The PBI Format for 9.0 and Beyond
This document is intended to serve as a place for brainstorming ideas to improve and enhance the PBI (Push Button Installer) format for PC-BSD® 9.0 and beyond.
What is the PBI format?
The idea behind creating the PBI format is that one of the things holding back mainstream adoption of open-source desktops is the package management format. With almost all open-source desktops, software is simply treated as part of your system itself. Thus when performing an update of some seemingly trivial application, you run the risk of potentially needing to upgrade other packages which in turn could break other critical parts of your desktop.
- User wants to upgrade to latest version of FireFox. However, this in turn requires new version of libFoo*,
- which is also used by Xorg and many other libs/apps. In order to perform update of libFoo, Xorg and any other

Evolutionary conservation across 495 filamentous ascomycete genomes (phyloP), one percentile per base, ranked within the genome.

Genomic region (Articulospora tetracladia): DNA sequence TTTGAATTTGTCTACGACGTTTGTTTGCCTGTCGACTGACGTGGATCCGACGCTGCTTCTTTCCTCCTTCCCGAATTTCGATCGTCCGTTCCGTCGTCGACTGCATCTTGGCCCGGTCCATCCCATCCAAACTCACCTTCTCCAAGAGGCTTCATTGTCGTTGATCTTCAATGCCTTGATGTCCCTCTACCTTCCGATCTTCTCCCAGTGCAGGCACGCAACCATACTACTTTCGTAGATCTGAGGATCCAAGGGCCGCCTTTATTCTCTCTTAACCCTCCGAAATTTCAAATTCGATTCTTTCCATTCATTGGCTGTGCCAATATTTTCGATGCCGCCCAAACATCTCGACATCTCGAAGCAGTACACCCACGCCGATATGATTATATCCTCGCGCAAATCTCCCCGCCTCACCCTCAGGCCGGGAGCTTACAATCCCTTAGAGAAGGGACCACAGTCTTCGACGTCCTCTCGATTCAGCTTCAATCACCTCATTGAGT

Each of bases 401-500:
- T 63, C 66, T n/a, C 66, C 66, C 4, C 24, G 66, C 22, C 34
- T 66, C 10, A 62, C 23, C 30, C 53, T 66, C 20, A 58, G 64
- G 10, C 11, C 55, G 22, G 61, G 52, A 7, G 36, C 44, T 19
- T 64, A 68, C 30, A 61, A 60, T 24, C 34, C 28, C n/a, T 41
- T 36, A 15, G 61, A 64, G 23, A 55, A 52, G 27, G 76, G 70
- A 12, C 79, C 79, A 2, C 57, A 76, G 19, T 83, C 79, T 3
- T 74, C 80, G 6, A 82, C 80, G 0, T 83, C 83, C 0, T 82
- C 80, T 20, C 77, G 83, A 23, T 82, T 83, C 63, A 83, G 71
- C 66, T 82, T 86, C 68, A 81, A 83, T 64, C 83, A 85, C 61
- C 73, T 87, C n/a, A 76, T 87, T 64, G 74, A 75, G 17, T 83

- dependent libraries must be updated as well. Newer Xorg may in turn require different version of libOtherFoo and
- so-on and so forth. All it takes is one failure at any point of the process, and the user may end up with a broken
- system, no GUI and a huge loss of productive time.
While package management systems have gotten better at resolving these issues, trying to fix conflicts and prevent breakage before it occurs, it still doesn't fix the underlying problem, that every software package is simply a part of the system, and pulling one any one thread has the potential of causing a break somewhere farther down the line.